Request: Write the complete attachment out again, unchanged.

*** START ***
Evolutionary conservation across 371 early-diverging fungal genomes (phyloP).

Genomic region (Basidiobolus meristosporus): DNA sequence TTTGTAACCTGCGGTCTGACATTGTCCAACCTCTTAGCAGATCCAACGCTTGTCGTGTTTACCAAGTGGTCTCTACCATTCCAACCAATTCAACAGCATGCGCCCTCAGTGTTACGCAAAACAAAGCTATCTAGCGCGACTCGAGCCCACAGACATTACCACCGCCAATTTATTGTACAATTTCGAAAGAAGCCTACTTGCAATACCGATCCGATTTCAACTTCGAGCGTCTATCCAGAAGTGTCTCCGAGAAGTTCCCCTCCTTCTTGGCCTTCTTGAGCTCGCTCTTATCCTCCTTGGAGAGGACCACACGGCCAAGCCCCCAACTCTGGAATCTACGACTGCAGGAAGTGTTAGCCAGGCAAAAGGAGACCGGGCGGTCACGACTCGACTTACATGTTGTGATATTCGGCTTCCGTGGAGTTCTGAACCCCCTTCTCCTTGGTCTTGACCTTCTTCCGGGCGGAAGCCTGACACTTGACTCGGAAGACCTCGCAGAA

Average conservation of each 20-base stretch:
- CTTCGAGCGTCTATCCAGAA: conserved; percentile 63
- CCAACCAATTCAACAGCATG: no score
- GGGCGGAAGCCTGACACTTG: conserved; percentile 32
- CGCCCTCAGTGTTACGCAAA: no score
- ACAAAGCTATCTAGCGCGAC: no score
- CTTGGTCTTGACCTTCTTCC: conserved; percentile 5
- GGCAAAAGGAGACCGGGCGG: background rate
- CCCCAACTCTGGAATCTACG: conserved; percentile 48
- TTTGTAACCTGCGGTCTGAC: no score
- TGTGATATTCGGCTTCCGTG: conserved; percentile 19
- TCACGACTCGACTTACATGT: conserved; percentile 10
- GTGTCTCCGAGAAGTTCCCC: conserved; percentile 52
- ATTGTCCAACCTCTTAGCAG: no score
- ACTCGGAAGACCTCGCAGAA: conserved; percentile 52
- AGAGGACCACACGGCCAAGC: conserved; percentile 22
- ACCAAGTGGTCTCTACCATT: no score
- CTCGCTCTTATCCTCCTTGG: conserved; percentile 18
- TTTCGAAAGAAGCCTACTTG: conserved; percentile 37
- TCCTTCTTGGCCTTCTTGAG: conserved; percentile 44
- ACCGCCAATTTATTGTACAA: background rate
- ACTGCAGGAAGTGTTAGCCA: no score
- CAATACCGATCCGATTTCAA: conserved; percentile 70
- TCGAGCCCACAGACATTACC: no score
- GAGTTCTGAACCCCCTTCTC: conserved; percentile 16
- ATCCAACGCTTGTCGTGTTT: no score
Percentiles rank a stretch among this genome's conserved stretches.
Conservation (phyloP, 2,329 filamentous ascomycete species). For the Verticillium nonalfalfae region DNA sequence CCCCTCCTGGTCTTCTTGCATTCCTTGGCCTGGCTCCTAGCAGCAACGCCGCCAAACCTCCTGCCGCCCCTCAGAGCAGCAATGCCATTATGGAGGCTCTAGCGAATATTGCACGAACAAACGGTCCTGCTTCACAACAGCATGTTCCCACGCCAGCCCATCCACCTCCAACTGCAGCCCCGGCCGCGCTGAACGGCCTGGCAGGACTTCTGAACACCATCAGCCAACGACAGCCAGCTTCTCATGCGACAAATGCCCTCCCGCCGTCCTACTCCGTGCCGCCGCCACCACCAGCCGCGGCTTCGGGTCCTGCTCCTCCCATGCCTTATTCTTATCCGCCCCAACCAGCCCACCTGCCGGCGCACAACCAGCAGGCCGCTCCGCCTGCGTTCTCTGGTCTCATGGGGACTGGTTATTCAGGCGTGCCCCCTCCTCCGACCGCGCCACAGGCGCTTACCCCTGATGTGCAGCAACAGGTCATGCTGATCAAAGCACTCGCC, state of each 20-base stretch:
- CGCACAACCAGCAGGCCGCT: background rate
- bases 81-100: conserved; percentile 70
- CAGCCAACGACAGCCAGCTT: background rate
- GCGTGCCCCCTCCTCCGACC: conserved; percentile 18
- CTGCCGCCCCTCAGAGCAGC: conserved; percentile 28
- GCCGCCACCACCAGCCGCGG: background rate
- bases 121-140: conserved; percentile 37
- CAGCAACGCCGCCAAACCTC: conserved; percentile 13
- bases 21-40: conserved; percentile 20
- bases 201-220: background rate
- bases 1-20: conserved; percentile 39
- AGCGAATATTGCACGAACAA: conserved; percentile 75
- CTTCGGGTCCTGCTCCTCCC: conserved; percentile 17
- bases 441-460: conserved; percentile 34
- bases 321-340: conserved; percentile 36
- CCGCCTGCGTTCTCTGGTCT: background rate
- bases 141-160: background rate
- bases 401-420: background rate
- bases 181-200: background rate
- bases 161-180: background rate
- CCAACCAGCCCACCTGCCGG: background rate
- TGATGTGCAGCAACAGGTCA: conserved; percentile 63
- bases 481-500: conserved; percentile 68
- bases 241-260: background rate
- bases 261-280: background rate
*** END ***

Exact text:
Evolutionary conservation across 371 early-diverging fungal genomes (phyloP).

Genomic region (Basidiobolus meristosporus): DNA sequence TTTGTAACCTGCGGTCTGACATTGTCCAACCTCTTAGCAGATCCAACGCTTGTCGTGTTTACCAAGTGGTCTCTACCATTCCAACCAATTCAACAGCATGCGCCCTCAGTGTTACGCAAAACAAAGCTATCTAGCGCGACTCGAGCCCACAGACATTACCACCGCCAATTTATTGTACAATTTCGAAAGAAGCCTACTTGCAATACCGATCCGATTTCAACTTCGAGCGTCTATCCAGAAGTGTCTCCGAGAAGTTCCCCTCCTTCTTGGCCTTCTTGAGCTCGCTCTTATCCTCCTTGGAGAGGACCACACGGCCAAGCCCCCAACTCTGGAATCTACGACTGCAGGAAGTGTTAGCCAGGCAAAAGGAGACCGGGCGGTCACGACTCGACTTACATGTTGTGATATTCGGCTTCCGTGGAGTTCTGAACCCCCTTCTCCTTGGTCTTGACCTTCTTCCGGGCGGAAGCCTGACACTTGACTCGGAAGACCTCGCAGAA

Average conservation of each 20-base stretch:
- CTTCGAGCGTCTATCCAGAA: conserved; percentile 63
- CCAACCAATTCAACAGCATG: no score
- GGGCGGAAGCCTGACACTTG: conserved; percentile 32
- CGCCCTCAGTGTTACGCAAA: no score
- ACAAAGCTATCTAGCGCGAC: no score
- CTTGGTCTTGACCTTCTTCC: conserved; percentile 5
- GGCAAAAGGAGACCGGGCGG: background rate
- CCCCAACTCTGGAATCTACG: conserved; percentile 48
- TTTGTAACCTGCGGTCTGAC: no score
- TGTGATATTCGGCTTCCGTG: conserved; percentile 19
- TCACGACTCGACTTACATGT: conserved; percentile 10
- GTGTCTCCGAGAAGTTCCCC: conserved; percentile 52
- ATTGTCCAACCTCTTAGCAG: no score
- ACTCGGAAGACCTCGCAGAA: conserved; percentile 52
- AGAGGACCACACGGCCAAGC: conserved; percentile 22
- ACCAAGTGGTCTCTACCATT: no score
- CTCGCTCTTATCCTCCTTGG: conserved; percentile 18
- TTTCGAAAGAAGCCTACTTG: conserved; percentile 37
- TCCTTCTTGGCCTTCTTGAG: conserved; percentile 44
- ACCGCCAATTTATTGTACAA: background rate
- ACTGCAGGAAGTGTTAGCCA: no score
- CAATACCGATCCGATTTCAA: conserved; percentile 70
- TCGAGCCCACAGACATTACC: no score
- GAGTTCTGAACCCCCTTCTC: conserved; percentile 16
- ATCCAACGCTTGTCGTGTTT: no score
Percentiles rank a stretch among this genome's conserved stretches.
Conservation (phyloP, 2,329 filamentous ascomycete species). For the Verticillium nonalfalfae region DNA sequence CCCCTCCTGGTCTTCTTGCATTCCTTGGCCTGGCTCCTAGCAGCAACGCCGCCAAACCTCCTGCCGCCCCTCAGAGCAGCAATGCCATTATGGAGGCTCTAGCGAATATTGCACGAACAAACGGTCCTGCTTCACAACAGCATGTTCCCACGCCAGCCCATCCACCTCCAACTGCAGCCCCGGCCGCGCTGAACGGCCTGGCAGGACTTCTGAACACCATCAGCCAACGACAGCCAGCTTCTCATGCGACAAATGCCCTCCCGCCGTCCTACTCCGTGCCGCCGCCACCACCAGCCGCGGCTTCGGGTCCTGCTCCTCCCATGCCTTATTCTTATCCGCCCCAACCAGCCCACCTGCCGGCGCACAACCAGCAGGCCGCTCCGCCTGCGTTCTCTGGTCTCATGGGGACTGGTTATTCAGGCGTGCCCCCTCCTCCGACCGCGCCACAGGCGCTTACCCCTGATGTGCAGCAACAGGTCATGCTGATCAAAGCACTCGCC, state of each 20-base stretch:
- CGCACAACCAGCAGGCCGCT: background rate
- bases 81-100: conserved; percentile 70
- CAGCCAACGACAGCCAGCTT: background rate
- GCGTGCCCCCTCCTCCGACC: conserved; percentile 18
- CTGCCGCCCCTCAGAGCAGC: conserved; percentile 28
- GCCGCCACCACCAGCCGCGG: background rate
- bases 121-140: conserved; percentile 37
- CAGCAACGCCGCCAAACCTC: conserved; percentile 13
- bases 21-40: conserved; percentile 20
- bases 201-220: background rate
- bases 1-20: conserved; percentile 39
- AGCGAATATTGCACGAACAA: conserved; percentile 75
- CTTCGGGTCCTGCTCCTCCC: conserved; percentile 17
- bases 441-460: conserved; percentile 34
- bases 321-340: conserved; percentile 36
- CCGCCTGCGTTCTCTGGTCT: background rate
- bases 141-160: background rate
- bases 401-420: background rate
- bases 181-200: background rate
- bases 161-180: background rate
- CCAACCAGCCCACCTGCCGG: background rate
- TGATGTGCAGCAACAGGTCA: conserved; percentile 63
- bases 481-500: conserved; percentile 68
- bases 241-260: background rate
- bases 261-280: background rate